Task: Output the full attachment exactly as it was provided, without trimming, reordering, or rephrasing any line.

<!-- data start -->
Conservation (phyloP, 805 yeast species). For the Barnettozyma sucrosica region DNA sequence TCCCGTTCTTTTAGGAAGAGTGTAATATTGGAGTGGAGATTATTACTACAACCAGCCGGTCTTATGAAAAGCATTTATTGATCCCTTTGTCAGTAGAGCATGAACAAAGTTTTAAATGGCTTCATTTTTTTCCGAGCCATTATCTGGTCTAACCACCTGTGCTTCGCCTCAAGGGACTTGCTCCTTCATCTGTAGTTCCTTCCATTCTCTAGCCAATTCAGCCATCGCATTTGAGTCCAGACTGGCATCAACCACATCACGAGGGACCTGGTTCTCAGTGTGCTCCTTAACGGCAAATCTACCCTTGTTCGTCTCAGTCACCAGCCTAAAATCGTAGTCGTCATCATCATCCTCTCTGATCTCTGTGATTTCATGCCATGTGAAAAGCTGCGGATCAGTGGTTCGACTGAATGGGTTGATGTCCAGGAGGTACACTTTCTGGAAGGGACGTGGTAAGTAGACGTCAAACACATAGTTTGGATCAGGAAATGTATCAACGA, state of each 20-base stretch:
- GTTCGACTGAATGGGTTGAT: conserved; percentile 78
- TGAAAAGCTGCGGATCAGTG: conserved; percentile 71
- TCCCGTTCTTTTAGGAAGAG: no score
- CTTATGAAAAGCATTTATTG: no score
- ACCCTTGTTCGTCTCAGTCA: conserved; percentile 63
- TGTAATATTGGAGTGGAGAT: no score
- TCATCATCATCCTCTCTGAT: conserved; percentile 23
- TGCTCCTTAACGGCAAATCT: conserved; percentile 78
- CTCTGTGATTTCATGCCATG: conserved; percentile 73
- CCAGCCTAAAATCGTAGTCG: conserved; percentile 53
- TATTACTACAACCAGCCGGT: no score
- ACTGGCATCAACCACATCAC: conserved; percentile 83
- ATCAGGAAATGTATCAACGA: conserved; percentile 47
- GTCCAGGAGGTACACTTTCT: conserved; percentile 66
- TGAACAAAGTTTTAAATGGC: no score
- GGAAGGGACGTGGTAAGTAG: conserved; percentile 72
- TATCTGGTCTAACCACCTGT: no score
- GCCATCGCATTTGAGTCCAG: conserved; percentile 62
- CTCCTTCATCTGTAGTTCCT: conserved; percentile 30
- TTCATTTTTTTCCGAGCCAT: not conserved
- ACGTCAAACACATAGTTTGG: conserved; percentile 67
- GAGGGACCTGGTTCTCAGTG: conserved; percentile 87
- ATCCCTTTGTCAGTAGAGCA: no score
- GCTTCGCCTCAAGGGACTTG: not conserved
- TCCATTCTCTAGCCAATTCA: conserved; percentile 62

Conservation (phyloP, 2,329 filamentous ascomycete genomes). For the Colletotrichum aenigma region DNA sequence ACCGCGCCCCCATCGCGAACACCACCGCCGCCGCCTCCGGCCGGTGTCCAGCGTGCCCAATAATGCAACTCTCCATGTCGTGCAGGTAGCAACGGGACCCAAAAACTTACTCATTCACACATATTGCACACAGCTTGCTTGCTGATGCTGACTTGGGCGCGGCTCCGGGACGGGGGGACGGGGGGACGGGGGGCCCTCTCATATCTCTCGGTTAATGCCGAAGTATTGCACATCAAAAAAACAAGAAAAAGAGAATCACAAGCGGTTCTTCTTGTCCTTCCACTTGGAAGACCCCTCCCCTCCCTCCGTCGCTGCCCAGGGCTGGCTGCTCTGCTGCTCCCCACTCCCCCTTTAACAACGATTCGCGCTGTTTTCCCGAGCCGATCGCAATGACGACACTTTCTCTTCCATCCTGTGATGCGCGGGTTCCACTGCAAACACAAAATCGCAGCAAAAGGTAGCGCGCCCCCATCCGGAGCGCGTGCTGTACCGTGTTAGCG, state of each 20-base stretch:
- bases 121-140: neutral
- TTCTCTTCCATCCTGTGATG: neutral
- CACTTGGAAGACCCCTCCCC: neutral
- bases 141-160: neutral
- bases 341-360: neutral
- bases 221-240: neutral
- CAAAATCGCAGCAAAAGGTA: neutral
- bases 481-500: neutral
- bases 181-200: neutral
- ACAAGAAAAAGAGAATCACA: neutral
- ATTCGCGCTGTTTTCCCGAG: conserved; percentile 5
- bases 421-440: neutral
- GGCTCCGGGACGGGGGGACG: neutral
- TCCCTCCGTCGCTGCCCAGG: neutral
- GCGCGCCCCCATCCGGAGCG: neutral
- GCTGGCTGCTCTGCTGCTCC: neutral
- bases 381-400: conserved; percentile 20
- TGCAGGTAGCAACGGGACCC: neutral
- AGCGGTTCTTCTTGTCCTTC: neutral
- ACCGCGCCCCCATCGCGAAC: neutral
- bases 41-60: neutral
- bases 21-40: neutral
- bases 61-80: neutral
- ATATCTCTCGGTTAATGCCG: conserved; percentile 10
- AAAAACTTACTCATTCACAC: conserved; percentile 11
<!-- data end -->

Conservation (phyloP, 805 yeast species). For the Barnettozyma sucrosica region DNA sequence TCCCGTTCTTTTAGGAAGAGTGTAATATTGGAGTGGAGATTATTACTACAACCAGCCGGTCTTATGAAAAGCATTTATTGATCCCTTTGTCAGTAGAGCATGAACAAAGTTTTAAATGGCTTCATTTTTTTCCGAGCCATTATCTGGTCTAACCACCTGTGCTTCGCCTCAAGGGACTTGCTCCTTCATCTGTAGTTCCTTCCATTCTCTAGCCAATTCAGCCATCGCATTTGAGTCCAGACTGGCATCAACCACATCACGAGGGACCTGGTTCTCAGTGTGCTCCTTAACGGCAAATCTACCCTTGTTCGTCTCAGTCACCAGCCTAAAATCGTAGTCGTCATCATCATCCTCTCTGATCTCTGTGATTTCATGCCATGTGAAAAGCTGCGGATCAGTGGTTCGACTGAATGGGTTGATGTCCAGGAGGTACACTTTCTGGAAGGGACGTGGTAAGTAGACGTCAAACACATAGTTTGGATCAGGAAATGTATCAACGA, state of each 20-base stretch:
- GTTCGACTGAATGGGTTGAT: conserved; percentile 78
- TGAAAAGCTGCGGATCAGTG: conserved; percentile 71
- TCCCGTTCTTTTAGGAAGAG: no score
- CTTATGAAAAGCATTTATTG: no score
- ACCCTTGTTCGTCTCAGTCA: conserved; percentile 63
- TGTAATATTGGAGTGGAGAT: no score
- TCATCATCATCCTCTCTGAT: conserved; percentile 23
- TGCTCCTTAACGGCAAATCT: conserved; percentile 78
- CTCTGTGATTTCATGCCATG: conserved; percentile 73
- CCAGCCTAAAATCGTAGTCG: conserved; percentile 53
- TATTACTACAACCAGCCGGT: no score
- ACTGGCATCAACCACATCAC: conserved; percentile 83
- ATCAGGAAATGTATCAACGA: conserved; percentile 47
- GTCCAGGAGGTACACTTTCT: conserved; percentile 66
- TGAACAAAGTTTTAAATGGC: no score
- GGAAGGGACGTGGTAAGTAG: conserved; percentile 72
- TATCTGGTCTAACCACCTGT: no score
- GCCATCGCATTTGAGTCCAG: conserved; percentile 62
- CTCCTTCATCTGTAGTTCCT: conserved; percentile 30
- TTCATTTTTTTCCGAGCCAT: not conserved
- ACGTCAAACACATAGTTTGG: conserved; percentile 67
- GAGGGACCTGGTTCTCAGTG: conserved; percentile 87
- ATCCCTTTGTCAGTAGAGCA: no score
- GCTTCGCCTCAAGGGACTTG: not conserved
- TCCATTCTCTAGCCAATTCA: conserved; percentile 62

Conservation (phyloP, 2,329 filamentous ascomycete genomes). For the Colletotrichum aenigma region DNA sequence ACCGCGCCCCCATCGCGAACACCACCGCCGCCGCCTCCGGCCGGTGTCCAGCGTGCCCAATAATGCAACTCTCCATGTCGTGCAGGTAGCAACGGGACCCAAAAACTTACTCATTCACACATATTGCACACAGCTTGCTTGCTGATGCTGACTTGGGCGCGGCTCCGGGACGGGGGGACGGGGGGACGGGGGGCCCTCTCATATCTCTCGGTTAATGCCGAAGTATTGCACATCAAAAAAACAAGAAAAAGAGAATCACAAGCGGTTCTTCTTGTCCTTCCACTTGGAAGACCCCTCCCCTCCCTCCGTCGCTGCCCAGGGCTGGCTGCTCTGCTGCTCCCCACTCCCCCTTTAACAACGATTCGCGCTGTTTTCCCGAGCCGATCGCAATGACGACACTTTCTCTTCCATCCTGTGATGCGCGGGTTCCACTGCAAACACAAAATCGCAGCAAAAGGTAGCGCGCCCCCATCCGGAGCGCGTGCTGTACCGTGTTAGCG, state of each 20-base stretch:
- bases 121-140: neutral
- TTCTCTTCCATCCTGTGATG: neutral
- CACTTGGAAGACCCCTCCCC: neutral
- bases 141-160: neutral
- bases 341-360: neutral
- bases 221-240: neutral
- CAAAATCGCAGCAAAAGGTA: neutral
- bases 481-500: neutral
- bases 181-200: neutral
- ACAAGAAAAAGAGAATCACA: neutral
- ATTCGCGCTGTTTTCCCGAG: conserved; percentile 5
- bases 421-440: neutral
- GGCTCCGGGACGGGGGGACG: neutral
- TCCCTCCGTCGCTGCCCAGG: neutral
- GCGCGCCCCCATCCGGAGCG: neutral
- GCTGGCTGCTCTGCTGCTCC: neutral
- bases 381-400: conserved; percentile 20
- TGCAGGTAGCAACGGGACCC: neutral
- AGCGGTTCTTCTTGTCCTTC: neutral
- ACCGCGCCCCCATCGCGAAC: neutral
- bases 41-60: neutral
- bases 21-40: neutral
- bases 61-80: neutral
- ATATCTCTCGGTTAATGCCG: conserved; percentile 10
- AAAAACTTACTCATTCACAC: conserved; percentile 11